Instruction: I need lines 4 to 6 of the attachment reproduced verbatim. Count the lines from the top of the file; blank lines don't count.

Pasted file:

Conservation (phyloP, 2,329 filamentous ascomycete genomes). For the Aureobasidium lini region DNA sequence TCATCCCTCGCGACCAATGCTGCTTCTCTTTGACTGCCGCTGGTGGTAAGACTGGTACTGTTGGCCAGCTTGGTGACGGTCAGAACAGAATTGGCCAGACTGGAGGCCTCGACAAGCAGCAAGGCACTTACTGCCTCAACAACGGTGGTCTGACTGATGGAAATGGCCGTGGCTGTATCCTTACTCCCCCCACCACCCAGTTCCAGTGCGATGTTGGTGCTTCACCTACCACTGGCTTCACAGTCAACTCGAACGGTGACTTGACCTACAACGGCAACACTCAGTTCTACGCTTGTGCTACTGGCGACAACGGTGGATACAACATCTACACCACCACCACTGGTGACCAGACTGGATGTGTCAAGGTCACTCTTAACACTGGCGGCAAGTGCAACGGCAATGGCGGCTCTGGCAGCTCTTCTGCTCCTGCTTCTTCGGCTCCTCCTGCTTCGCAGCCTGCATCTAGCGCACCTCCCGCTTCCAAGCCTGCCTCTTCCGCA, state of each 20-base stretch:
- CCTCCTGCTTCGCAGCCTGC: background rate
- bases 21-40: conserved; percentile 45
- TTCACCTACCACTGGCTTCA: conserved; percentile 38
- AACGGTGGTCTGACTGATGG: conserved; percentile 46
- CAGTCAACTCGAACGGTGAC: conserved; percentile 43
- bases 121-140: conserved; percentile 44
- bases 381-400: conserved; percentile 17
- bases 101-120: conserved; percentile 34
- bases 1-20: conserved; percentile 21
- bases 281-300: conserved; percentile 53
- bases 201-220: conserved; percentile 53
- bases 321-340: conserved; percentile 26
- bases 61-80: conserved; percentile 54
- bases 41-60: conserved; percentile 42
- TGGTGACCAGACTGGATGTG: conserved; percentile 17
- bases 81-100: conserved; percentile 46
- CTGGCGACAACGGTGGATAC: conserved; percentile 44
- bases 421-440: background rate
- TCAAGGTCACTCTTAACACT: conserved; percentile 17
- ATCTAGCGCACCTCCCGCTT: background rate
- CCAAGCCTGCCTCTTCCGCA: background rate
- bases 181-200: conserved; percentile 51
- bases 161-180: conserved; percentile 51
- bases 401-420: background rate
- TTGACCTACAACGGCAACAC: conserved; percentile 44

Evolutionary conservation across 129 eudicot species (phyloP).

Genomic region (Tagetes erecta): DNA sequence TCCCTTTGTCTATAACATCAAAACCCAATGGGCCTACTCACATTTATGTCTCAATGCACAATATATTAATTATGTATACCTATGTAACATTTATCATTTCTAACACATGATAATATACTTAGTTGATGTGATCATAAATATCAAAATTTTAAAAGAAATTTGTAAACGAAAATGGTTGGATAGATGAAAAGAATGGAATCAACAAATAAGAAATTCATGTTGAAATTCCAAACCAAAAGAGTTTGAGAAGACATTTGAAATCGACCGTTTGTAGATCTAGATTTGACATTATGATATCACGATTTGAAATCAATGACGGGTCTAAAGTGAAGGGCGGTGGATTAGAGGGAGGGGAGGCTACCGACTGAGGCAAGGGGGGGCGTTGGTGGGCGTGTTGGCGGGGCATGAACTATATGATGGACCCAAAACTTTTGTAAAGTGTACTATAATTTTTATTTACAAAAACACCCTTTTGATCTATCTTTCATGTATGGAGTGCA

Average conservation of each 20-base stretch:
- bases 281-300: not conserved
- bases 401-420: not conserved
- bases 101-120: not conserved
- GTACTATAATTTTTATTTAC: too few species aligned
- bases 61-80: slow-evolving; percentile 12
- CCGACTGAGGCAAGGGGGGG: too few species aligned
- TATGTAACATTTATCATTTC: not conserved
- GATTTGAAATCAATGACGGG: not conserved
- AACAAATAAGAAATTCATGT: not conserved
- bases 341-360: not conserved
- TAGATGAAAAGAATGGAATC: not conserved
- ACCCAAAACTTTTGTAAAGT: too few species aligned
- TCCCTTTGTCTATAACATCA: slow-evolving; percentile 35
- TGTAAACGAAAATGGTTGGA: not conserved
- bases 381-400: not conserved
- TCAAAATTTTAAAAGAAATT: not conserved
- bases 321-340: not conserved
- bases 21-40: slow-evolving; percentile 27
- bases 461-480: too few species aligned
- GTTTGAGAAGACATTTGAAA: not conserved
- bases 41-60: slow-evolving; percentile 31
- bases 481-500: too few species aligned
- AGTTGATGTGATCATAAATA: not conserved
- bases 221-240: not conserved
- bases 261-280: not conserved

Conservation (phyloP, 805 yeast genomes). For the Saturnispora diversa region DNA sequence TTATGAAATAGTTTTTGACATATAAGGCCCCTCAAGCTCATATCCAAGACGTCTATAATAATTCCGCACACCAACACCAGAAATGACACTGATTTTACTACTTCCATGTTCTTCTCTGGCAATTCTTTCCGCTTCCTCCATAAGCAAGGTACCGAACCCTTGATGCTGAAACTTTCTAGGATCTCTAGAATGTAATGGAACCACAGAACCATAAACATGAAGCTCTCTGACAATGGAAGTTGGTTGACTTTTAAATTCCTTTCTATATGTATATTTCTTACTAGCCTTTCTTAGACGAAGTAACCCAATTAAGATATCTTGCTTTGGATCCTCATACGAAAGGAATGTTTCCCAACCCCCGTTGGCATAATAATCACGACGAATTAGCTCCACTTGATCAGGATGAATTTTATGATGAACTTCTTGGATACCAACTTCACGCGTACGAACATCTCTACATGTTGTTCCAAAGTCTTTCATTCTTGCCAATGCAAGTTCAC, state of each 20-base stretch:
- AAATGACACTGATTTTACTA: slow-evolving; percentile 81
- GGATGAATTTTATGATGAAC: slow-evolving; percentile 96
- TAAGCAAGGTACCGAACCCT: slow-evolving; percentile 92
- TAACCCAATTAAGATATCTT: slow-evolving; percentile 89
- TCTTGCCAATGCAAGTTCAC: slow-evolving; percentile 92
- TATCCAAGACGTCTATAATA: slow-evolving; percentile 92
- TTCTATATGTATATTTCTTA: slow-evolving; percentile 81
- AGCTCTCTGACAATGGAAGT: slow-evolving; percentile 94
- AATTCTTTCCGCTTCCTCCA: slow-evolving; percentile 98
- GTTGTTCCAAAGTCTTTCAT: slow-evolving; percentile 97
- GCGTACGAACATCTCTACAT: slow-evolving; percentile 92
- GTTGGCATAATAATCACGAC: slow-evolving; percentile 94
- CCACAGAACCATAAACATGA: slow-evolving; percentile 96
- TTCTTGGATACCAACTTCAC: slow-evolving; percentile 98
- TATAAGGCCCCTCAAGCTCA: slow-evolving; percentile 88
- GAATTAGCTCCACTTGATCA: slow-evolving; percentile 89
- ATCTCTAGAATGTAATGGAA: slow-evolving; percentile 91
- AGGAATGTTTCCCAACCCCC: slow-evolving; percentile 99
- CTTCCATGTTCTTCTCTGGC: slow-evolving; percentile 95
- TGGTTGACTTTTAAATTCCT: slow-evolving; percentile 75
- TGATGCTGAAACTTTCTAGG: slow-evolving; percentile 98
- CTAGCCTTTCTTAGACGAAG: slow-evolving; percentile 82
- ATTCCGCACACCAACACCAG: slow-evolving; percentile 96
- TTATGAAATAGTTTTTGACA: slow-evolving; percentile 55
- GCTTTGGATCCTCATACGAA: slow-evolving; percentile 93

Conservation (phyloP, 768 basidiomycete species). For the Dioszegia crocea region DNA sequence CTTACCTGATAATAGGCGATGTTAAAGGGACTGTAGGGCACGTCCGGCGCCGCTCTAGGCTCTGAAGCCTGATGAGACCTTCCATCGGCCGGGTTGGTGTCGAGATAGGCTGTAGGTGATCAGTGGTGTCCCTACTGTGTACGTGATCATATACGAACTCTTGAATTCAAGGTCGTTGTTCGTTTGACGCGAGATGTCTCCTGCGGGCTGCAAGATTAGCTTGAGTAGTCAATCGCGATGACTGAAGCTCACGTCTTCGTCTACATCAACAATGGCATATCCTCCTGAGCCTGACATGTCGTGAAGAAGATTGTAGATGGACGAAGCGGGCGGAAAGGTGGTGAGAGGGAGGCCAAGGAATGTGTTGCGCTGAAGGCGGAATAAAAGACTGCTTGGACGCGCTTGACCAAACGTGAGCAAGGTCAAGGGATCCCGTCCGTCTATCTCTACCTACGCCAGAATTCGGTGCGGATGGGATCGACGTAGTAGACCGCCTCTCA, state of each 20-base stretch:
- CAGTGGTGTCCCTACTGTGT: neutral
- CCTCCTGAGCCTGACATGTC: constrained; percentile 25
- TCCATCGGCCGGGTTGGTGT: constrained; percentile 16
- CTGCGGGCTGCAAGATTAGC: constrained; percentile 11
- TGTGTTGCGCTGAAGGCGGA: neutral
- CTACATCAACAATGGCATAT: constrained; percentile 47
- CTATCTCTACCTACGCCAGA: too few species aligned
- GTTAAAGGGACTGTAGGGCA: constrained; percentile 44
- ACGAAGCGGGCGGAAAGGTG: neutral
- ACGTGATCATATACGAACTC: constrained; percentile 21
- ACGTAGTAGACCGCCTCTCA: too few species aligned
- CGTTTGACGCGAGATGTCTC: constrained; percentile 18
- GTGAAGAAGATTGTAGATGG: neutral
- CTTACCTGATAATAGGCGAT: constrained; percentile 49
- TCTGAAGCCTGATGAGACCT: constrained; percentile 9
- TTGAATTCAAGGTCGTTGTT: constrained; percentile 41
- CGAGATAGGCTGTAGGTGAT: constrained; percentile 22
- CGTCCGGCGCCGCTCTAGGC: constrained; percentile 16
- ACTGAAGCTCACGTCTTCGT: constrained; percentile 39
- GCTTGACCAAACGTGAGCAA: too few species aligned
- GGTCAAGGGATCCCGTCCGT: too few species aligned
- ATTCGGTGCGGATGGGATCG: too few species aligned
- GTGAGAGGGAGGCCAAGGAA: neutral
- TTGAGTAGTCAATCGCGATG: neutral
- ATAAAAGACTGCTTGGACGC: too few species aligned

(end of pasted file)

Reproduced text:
- TTCACCTACCACTGGCTTCA: conserved; percentile 38
- AACGGTGGTCTGACTGATGG: conserved; percentile 46
- CAGTCAACTCGAACGGTGAC: conserved; percentile 43